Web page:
Sunni and Shia Today Population statistics (Sunni 90%, Shia 10%) Cult of Martyrdom- the 12 Imams Concept of the Mahdi Concealing Faith for Self Protection Temporary Marriages Frequency of Prayer
UNCLASSI FIED Differences SUNNI: 85-90% of Muslims Leadership by consensus (of Muhammad’s followers) No organized clergy; author- ity from below to above Literal interpretation of the Qur’an (apparent meaning) Majority status throughout duration of the caliphate SHI’ITE (SHI’A): 10-15% of Muslims Leaders only descended from family of Muhammad Authoritarian: guidance from Imams (above) to below Leadership determines (hidden) meaning of Qur’an Oppressed, tragic minority: greater emphasis on martyrdom, and use of dissimulation (taqiyyah)
Artwork of Shi‘ism The Quran, Islamic Holy ScriptureShah Abbas I in later lifeCourt in the Safavid Dynasty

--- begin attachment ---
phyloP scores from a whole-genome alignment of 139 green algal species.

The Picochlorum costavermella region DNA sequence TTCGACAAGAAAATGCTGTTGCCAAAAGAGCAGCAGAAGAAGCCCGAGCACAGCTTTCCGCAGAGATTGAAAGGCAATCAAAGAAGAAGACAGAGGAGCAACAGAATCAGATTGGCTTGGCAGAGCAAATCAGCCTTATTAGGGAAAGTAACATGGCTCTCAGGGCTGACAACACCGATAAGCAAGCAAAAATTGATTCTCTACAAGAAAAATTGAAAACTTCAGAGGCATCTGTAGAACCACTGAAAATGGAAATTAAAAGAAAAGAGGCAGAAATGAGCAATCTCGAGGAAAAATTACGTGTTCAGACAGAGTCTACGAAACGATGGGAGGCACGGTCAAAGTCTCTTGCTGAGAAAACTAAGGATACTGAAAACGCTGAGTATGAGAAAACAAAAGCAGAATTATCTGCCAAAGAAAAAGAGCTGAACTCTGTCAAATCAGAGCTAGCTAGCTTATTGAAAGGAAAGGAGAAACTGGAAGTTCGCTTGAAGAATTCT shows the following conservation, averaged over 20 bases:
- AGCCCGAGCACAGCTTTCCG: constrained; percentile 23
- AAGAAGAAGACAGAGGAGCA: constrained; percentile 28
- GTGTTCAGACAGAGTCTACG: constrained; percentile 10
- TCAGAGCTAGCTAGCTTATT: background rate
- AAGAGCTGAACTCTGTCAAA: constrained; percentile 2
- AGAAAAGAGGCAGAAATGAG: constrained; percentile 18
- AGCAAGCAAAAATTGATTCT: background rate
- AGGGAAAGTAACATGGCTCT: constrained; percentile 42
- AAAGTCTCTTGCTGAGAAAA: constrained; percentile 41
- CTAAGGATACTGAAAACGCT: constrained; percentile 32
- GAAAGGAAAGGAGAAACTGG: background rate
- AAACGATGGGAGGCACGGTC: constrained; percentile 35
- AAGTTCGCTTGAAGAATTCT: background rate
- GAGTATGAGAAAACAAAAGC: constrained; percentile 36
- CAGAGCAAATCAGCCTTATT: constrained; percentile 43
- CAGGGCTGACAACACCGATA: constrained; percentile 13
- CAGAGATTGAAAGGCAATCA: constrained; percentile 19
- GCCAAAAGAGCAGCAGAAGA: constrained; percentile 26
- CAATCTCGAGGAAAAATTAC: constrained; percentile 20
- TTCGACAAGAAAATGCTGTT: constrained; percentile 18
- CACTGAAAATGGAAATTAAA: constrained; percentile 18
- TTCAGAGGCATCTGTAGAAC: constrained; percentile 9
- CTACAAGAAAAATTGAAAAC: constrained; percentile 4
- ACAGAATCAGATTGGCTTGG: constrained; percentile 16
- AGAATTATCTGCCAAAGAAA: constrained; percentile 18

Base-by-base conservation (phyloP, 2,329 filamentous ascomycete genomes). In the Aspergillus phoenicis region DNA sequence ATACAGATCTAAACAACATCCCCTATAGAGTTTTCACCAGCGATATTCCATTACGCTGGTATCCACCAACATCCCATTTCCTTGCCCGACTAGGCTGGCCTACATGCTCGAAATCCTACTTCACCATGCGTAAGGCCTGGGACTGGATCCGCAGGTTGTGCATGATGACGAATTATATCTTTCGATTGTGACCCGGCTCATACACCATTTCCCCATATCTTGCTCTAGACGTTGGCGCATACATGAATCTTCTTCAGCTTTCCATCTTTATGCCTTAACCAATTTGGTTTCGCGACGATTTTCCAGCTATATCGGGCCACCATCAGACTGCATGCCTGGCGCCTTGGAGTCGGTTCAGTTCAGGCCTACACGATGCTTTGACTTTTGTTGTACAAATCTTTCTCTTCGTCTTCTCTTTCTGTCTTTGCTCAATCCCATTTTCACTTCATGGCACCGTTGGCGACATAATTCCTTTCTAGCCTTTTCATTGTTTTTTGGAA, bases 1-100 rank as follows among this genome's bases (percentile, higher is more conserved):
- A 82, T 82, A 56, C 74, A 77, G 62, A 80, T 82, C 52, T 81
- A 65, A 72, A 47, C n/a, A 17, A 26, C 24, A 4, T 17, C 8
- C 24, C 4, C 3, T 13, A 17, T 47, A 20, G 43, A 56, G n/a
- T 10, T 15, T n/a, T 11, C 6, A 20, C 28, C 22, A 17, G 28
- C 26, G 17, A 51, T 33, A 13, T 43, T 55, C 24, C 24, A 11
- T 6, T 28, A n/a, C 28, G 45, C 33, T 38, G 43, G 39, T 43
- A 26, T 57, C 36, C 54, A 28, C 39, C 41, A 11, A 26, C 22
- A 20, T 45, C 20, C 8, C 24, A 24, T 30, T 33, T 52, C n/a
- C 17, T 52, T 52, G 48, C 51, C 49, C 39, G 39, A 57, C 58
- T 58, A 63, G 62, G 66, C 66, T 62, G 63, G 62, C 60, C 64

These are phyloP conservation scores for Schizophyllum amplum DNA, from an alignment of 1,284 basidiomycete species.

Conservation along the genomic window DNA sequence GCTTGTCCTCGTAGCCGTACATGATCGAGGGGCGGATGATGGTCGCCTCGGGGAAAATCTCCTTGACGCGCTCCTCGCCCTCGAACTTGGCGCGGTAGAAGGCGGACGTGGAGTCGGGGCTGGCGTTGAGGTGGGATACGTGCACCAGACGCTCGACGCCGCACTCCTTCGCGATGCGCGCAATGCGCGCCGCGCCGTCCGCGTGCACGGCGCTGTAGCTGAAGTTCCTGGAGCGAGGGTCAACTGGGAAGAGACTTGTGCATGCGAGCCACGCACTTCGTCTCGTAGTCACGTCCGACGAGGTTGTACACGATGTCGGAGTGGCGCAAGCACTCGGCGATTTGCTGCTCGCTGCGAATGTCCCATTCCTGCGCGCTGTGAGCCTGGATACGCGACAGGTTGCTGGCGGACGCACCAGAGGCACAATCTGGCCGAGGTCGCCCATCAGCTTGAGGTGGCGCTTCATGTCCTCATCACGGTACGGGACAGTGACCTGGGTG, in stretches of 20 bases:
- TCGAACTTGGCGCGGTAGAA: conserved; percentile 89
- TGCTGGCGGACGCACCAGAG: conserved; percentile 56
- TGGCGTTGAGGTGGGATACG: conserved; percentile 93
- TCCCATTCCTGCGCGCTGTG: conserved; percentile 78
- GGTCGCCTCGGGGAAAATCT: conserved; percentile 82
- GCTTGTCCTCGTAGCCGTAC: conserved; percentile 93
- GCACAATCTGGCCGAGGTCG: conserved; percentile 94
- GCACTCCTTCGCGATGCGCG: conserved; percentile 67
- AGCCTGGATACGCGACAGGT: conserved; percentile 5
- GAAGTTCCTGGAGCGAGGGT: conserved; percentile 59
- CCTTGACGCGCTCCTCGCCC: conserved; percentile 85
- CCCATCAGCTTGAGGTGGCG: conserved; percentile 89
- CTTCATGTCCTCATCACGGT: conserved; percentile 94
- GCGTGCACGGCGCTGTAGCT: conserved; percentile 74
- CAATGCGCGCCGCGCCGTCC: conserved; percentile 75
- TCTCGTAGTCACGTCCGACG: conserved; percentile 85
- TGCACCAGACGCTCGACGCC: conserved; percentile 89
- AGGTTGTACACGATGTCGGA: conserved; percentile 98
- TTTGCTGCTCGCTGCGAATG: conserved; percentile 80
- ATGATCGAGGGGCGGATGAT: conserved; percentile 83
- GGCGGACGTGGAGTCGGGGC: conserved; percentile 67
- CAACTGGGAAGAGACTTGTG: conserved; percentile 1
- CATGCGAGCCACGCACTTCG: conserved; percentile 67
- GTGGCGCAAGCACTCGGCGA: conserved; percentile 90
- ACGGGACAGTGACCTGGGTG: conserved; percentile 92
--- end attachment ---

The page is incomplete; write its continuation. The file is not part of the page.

Holidays Sunni: Eid al-Adha, Eid al-Fitr Shia: Eid al-Adha, Eid al-Fitr, Ashura Ashura- a day of mourning. Men would beat their chests, and cut their bodies with knives. As most religious elite ban the cutting practice it still happens, they encourage the Shia to donate blood instead to commemorate the blood spilled at the battle of Karbala.
Cities and Gatherings Left : A Shiite parade in Esfahan Right: Iranian pilgrims in chadors outside the Umayyad Mosque in Damascus, Syria Left: The holy Shiite Muslim shrine Dareeh of the Imam Ali Right: A mosque in Karbala, Iraq